We are excited to announce that the FRPN has selected our third group of funded projects. The researchers and their projects are as follows:
Armon R. Perry, The University of Louisville, Kent School of Social Work
and Aaron C. Rollins, Jr., The University of Louisville, Department of Urban and Public Affairs
. “Fatherhood and Coparenting” is an experimental study to assess how engaging mothers in workshops to inform them of skills fathers are learning in 4 Your Child
, a New Pathways for Fathers project, impacts coparenting relationships. The mothers and fathers will also be invited to participate in a collaborative decision-making process to develop a written parenting plan. Data will be collected prior to and following the workshops as well as three and six months later.
, University of Hawaii. “A Text-Messaging Intervention to Deliver Parenting Ideas and Support to Low-Income Fathers.” This descriptive study will develop a 12-week text messaging intervention (FTMI) curriculum comprised of information about child development, tips for fathers to become more engaged with their children and encouragement of men in their roles as fathers. The study includes pre- and post-program assessments, focus groups and brief questionnaires administered through the app every three weeks. Maui Family Support Services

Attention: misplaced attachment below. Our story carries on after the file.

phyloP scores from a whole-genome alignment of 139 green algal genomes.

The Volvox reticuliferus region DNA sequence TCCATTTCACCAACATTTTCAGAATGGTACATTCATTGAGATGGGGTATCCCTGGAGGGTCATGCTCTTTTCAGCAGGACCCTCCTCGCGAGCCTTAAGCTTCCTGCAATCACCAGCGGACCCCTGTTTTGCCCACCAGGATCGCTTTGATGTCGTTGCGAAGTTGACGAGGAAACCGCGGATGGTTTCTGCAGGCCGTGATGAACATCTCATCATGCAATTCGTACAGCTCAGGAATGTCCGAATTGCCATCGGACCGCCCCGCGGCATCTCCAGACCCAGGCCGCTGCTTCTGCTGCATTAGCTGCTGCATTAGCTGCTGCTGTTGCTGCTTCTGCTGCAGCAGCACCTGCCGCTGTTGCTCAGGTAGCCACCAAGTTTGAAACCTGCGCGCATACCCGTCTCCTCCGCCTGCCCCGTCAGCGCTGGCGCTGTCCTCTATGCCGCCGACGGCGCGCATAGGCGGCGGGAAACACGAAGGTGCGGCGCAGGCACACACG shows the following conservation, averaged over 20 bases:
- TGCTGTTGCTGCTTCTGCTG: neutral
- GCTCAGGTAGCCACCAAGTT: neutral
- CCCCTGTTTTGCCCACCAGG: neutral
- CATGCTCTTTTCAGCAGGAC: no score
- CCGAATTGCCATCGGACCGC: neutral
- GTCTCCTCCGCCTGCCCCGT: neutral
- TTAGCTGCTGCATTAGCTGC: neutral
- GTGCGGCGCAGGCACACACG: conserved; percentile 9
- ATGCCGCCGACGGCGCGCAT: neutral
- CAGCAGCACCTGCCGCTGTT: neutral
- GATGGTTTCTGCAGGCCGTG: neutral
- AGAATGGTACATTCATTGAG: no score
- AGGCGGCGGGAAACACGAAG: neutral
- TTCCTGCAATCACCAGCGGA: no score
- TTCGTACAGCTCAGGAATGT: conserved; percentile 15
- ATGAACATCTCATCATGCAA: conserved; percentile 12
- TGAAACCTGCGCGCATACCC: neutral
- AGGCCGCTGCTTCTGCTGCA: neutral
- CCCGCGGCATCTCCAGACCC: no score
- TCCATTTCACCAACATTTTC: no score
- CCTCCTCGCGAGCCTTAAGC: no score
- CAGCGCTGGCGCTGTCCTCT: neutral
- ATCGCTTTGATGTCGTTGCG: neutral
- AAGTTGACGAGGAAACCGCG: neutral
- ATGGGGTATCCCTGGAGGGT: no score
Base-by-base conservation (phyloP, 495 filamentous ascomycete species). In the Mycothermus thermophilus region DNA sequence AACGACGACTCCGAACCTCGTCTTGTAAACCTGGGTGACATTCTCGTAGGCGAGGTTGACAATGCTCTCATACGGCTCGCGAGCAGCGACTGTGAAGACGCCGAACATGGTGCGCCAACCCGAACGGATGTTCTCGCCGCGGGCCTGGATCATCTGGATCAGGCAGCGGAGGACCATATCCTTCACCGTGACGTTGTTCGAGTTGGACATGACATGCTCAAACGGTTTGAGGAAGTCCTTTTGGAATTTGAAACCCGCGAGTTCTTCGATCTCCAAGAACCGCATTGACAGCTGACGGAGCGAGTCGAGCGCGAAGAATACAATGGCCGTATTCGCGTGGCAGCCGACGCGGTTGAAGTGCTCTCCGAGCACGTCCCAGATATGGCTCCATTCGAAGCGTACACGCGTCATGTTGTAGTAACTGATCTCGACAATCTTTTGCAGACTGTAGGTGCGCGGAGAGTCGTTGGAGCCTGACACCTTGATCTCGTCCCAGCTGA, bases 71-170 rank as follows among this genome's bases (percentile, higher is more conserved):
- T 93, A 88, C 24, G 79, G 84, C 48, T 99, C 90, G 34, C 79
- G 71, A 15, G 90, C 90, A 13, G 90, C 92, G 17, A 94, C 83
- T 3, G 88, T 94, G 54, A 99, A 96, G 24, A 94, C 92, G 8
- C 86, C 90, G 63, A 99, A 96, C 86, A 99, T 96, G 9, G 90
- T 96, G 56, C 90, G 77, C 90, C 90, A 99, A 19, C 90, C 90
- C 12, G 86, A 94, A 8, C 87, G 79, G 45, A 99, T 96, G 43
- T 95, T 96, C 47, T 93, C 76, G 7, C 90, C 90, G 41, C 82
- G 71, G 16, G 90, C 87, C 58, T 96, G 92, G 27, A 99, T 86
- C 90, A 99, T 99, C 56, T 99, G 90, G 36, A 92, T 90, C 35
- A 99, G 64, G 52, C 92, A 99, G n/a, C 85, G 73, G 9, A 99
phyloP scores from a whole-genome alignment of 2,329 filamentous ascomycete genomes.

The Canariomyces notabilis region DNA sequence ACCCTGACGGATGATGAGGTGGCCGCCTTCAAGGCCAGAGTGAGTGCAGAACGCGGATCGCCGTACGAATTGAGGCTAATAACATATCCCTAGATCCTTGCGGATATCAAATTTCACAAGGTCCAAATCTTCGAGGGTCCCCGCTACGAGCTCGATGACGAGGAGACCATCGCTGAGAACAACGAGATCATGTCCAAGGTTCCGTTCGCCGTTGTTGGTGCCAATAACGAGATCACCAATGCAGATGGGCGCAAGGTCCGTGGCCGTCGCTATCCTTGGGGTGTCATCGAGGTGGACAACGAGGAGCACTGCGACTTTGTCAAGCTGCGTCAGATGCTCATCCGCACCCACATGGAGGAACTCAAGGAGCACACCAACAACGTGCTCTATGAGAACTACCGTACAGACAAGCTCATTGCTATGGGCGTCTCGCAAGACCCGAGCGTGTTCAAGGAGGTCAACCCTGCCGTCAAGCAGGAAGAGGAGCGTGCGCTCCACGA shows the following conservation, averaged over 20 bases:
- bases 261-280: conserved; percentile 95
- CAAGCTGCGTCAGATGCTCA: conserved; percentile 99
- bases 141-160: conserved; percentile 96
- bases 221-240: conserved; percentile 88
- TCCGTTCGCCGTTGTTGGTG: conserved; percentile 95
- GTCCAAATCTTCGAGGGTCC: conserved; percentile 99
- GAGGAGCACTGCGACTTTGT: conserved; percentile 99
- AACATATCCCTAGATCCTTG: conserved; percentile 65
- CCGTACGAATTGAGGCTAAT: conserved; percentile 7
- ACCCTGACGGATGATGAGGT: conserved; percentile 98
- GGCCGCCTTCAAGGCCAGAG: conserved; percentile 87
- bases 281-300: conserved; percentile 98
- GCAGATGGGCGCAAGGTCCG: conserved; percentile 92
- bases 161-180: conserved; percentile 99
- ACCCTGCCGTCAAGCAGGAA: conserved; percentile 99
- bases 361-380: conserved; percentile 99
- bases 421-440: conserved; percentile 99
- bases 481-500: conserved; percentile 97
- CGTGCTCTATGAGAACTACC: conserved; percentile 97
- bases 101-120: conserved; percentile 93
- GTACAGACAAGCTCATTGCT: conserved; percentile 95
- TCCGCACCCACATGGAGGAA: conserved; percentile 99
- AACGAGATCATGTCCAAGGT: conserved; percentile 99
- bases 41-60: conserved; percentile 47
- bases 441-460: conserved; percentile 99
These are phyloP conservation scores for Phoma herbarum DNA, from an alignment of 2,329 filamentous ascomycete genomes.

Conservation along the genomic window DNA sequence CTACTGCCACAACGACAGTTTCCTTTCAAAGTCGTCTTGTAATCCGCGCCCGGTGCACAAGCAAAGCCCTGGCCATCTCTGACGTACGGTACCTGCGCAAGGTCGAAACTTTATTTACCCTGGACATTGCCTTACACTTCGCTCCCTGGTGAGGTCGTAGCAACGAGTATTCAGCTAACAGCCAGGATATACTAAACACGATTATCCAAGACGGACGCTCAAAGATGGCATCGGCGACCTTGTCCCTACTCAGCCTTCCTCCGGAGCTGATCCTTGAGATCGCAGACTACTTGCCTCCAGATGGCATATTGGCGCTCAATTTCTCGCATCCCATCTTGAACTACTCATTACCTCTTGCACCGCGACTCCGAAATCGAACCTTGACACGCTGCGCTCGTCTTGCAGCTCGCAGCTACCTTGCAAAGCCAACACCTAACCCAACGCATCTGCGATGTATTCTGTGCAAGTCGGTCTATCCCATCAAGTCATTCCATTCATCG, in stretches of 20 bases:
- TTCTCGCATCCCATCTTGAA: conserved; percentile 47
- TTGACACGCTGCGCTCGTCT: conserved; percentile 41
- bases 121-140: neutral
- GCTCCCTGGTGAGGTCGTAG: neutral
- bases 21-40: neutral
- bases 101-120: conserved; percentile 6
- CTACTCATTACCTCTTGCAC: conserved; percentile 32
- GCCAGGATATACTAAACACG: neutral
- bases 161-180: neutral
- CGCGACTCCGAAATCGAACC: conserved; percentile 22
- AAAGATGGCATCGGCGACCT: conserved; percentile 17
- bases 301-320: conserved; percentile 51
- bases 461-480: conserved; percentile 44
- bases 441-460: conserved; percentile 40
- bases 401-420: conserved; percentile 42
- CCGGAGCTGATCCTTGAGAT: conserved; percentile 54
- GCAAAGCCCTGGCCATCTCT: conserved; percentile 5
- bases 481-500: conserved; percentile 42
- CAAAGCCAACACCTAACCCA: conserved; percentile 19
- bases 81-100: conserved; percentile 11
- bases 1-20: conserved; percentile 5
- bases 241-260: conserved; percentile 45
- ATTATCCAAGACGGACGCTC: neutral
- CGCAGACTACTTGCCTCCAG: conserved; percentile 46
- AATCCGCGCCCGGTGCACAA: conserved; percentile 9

will recruit 120 fathers to participate.
Erin K. Holmes, Alan J. Hawkins and Kevin Shafer, Brigham Young University
. “A Meta-Analytic Synthesis of Responsible Fatherhood Program Evaluations.” This project will obtain published and unpublished reports of evaluation studies on fatherhood programs targeting nonresident and unmarried fathers. Once identified, the studies will be coded and entered into specialized software for meta-analysis to expand understanding of the effectiveness of fatherhood programs among those target audiences.
Qiana R. Cryer-Coupet, North Carolina State University, Department of Social Work
. “Understanding the Experiences and Needs of Nonresident Fathers in the Context of Kinship Care.” This assessment will examine the parenting experiences and needs of nonresident fathers with children living in formal and informal kinship care, as well as the experiences of fatherhood practitioners serving this population. The mixed-methods study includes qualitative interviews with 25 fathers and 12 fatherhood program practitioners and online surveys with child welfare workers who have completed training on engaging nonresident fathers.